A Singapore start-up has devised an app-based concierge service which gets your car serviced without you having to leave your seat.
AutoApp will go “live” in three weeks, with vehicle pickup and drop-off services starting from $68. Customers merely select what they want – from vehicle inspection and tyre/battery replacement to an oil change and a regular servicing pack- age – and key in time and place of pickup.
While such a service is pertinent in a time of pandemic, the idea came to AutoApp founders over a year ago.
Mr Sheldon Trollope, spokesman for Ignition Labs, the company behind AutoApp, says its proposition is convenience and time-savings.
“Customers get to reclaim the time they would otherwise take if they were to send the car in themselves,” he says. “Our studies in these activities have shown that a standard car servicing takes no less than four hours if you factor in the door-to-door time taken to carry out the task.”
Mr Trollope notes that the service is “more than a car valet driven by gig economy jockeys”. Instead, AutoApp makes use of former workshop service advisers who are able to communicate technical issues which often elude the layman.
“In driving the car over to the workshops, our service ambassadors are also able to identify and relay their findings to the mechanics at the workshops,” he says, adding that the service helps with social distancing and minimising risks of infection as customers need not leave home to get their cars serviced.
“AutoApp’s proposition is convenience and time-savings… customers get to reclaim the time they would otherwise take if they were to send the car in themselves.”
While such a concierge service is available to many luxury car owners, AutoApp makes it accessible to mass-market consumers.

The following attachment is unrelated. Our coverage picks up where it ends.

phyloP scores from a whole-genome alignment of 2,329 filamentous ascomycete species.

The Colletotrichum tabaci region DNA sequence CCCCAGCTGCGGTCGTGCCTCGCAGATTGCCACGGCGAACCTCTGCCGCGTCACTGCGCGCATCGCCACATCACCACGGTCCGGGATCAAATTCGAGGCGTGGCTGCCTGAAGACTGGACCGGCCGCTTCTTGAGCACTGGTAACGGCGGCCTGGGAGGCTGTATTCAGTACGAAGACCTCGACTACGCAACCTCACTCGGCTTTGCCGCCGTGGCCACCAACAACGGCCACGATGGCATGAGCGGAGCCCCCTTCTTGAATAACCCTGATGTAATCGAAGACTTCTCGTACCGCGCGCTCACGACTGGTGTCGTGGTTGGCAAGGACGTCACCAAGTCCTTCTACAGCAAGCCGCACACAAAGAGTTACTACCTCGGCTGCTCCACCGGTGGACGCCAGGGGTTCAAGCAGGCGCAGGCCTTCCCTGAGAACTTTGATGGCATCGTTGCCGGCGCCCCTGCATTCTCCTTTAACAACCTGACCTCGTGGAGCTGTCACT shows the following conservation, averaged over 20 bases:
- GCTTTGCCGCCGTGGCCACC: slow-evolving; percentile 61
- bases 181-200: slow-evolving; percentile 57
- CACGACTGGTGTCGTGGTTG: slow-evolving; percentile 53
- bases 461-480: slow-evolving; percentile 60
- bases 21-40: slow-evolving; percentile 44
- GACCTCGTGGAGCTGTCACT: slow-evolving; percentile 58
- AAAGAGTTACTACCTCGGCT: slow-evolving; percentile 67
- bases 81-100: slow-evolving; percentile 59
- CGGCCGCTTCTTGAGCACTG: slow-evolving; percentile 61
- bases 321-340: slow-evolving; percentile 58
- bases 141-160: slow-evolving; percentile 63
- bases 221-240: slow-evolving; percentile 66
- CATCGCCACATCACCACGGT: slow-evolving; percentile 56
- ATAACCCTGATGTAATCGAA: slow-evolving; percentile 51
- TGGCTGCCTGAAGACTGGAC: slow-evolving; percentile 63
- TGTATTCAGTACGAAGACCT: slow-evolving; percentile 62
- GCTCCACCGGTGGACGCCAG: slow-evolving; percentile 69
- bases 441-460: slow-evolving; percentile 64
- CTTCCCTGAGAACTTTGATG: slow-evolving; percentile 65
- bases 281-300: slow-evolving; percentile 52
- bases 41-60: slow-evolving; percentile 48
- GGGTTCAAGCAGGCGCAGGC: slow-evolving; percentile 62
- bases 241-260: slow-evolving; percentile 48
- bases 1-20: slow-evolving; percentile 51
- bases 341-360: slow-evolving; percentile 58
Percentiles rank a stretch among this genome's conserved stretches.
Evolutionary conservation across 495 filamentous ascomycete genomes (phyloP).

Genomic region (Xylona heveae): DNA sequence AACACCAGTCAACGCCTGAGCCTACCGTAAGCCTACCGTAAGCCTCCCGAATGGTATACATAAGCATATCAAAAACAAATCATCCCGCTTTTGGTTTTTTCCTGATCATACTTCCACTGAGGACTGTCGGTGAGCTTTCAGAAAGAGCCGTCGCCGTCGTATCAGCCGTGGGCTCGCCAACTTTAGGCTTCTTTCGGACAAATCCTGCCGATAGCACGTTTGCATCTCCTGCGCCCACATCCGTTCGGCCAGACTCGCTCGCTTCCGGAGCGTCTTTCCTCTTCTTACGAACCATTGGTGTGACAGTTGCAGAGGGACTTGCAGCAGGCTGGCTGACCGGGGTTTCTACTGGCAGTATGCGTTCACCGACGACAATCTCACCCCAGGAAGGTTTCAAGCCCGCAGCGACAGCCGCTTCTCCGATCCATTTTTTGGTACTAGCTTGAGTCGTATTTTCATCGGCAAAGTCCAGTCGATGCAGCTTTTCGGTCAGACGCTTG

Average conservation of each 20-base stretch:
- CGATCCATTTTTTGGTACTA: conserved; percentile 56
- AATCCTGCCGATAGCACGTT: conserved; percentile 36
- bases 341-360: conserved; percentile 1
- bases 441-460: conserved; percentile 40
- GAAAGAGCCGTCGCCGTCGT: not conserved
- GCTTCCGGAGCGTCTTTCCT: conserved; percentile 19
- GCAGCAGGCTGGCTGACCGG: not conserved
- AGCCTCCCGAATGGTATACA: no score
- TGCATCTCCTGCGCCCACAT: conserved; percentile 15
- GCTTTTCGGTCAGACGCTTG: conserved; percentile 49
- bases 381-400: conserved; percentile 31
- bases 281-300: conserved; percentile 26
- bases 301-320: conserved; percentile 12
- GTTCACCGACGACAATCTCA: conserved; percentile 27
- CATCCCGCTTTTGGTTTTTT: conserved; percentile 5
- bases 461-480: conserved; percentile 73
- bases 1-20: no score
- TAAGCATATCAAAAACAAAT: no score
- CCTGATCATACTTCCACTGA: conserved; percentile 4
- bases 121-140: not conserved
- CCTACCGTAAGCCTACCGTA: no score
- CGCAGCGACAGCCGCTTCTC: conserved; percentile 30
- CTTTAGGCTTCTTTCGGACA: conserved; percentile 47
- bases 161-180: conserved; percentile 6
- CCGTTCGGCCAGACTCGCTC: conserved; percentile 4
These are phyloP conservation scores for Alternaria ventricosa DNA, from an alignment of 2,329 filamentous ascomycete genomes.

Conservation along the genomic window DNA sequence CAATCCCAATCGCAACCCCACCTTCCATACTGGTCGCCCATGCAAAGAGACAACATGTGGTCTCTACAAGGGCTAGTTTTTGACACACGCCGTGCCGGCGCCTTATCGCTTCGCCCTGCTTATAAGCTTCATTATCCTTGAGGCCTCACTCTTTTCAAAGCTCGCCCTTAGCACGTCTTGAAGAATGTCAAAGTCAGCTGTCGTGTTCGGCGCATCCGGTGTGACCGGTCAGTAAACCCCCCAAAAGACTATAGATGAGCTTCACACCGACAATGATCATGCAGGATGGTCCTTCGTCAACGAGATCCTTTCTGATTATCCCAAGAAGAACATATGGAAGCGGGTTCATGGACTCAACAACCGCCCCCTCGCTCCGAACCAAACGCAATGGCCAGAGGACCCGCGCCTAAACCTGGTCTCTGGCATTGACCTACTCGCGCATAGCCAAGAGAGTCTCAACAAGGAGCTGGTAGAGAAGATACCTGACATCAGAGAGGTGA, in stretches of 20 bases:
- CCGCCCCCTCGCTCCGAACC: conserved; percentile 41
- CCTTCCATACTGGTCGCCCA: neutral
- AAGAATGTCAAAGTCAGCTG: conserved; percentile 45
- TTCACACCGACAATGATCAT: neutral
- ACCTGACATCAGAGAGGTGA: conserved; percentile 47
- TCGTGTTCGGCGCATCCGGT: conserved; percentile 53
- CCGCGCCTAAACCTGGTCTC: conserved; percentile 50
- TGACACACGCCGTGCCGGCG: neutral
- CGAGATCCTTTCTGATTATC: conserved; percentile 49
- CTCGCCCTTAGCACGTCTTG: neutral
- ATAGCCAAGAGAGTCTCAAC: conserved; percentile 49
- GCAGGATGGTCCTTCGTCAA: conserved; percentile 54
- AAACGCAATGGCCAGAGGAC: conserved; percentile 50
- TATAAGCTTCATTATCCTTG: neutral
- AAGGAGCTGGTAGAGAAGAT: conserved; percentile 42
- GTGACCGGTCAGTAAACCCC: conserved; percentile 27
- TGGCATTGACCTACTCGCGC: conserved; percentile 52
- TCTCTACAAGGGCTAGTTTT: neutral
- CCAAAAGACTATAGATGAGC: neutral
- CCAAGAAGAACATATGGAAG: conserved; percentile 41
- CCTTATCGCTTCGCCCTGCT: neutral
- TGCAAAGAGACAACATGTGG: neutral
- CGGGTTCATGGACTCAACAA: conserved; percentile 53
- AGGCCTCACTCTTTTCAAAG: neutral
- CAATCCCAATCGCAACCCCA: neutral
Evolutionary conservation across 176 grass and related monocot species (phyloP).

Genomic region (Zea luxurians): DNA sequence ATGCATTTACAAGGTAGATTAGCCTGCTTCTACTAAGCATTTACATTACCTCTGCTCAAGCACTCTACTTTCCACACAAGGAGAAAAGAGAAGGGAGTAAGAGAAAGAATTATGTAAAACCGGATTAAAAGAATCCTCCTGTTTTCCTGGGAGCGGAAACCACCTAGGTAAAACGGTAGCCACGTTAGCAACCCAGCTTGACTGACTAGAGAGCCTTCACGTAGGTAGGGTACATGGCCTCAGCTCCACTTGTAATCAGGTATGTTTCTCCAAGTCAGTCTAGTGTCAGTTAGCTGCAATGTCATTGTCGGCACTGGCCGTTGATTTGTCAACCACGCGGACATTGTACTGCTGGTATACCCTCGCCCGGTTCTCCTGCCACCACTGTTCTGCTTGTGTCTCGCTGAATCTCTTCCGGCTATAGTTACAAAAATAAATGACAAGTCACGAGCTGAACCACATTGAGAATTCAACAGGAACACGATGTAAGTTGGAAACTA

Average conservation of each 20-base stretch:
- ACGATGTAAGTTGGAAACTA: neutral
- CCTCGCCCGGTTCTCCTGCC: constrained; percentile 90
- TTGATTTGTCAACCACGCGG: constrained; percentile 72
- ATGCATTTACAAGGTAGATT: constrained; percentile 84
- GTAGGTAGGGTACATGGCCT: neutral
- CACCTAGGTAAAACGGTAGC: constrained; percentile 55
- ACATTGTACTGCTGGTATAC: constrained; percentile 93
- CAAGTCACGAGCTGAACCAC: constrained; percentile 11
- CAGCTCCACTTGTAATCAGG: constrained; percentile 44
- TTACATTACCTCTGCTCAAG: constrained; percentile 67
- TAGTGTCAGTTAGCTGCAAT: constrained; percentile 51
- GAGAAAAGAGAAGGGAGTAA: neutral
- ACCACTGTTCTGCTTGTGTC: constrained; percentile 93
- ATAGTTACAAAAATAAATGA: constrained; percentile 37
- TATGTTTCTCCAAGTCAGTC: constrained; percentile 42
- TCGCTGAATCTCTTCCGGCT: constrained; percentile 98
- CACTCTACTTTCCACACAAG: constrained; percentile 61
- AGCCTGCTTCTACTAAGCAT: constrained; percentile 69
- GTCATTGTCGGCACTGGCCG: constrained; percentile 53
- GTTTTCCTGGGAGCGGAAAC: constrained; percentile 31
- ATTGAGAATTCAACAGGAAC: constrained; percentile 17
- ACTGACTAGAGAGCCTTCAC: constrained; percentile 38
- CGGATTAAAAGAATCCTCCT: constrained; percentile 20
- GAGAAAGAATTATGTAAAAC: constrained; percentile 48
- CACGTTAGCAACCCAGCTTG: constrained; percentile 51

To sweeten the deals for these customers, AutoApp will waive the pickup/drop-off fee if workshop charges come up to $500 or more.
Mr Trollope says the service is fully insured. Should there be an accident en route, AutoApp undertakes insurance claims and repair costs. “The customer’s car insurance is not affected in any way,” he says.
AutoApp will also ensure that work is carried out properly at its network of member workshops. It currently has 15, including Auto Dynamac (general servicing), Juzz Per- formance (which specialises in BMW cars) and body-and-paint shop Lian Heng.
“If there are any issues, we will be responsible for rectifying the fault,” Mr Trollope says. “We also have credit terms with the workshops. If a job is not done right, we will withold payment until the matter is resolved. To this end, we also have an internal satisfaction audit process where workshops with a better customer rating will be assigned more jobs in the future.”
This assurance, however, is not extended to customers who prefer to have their vehicles serviced by workshops outside of AutoApp’s network.
Mr Trollope would not reveal how much has been invested in the venture, but indicated that “it runs into seven figures”.
“We have to design four apps – a customer app for Apple and Android platforms, a service ambassador app on iPad and an app for the workshops,” he says.
“Then there’s a command centre app to coordinate things and for us to override if necessary. Then, all these apps have to talk to each other.”
The start-up cost also includes office rent and staff salaries.
Mr Trollope reveals that AutoApp may tie-up with car rental/sharing firms “so that we can deliver a temporary car when we pick up the customer’s car” so that his “mobility is not compromised”.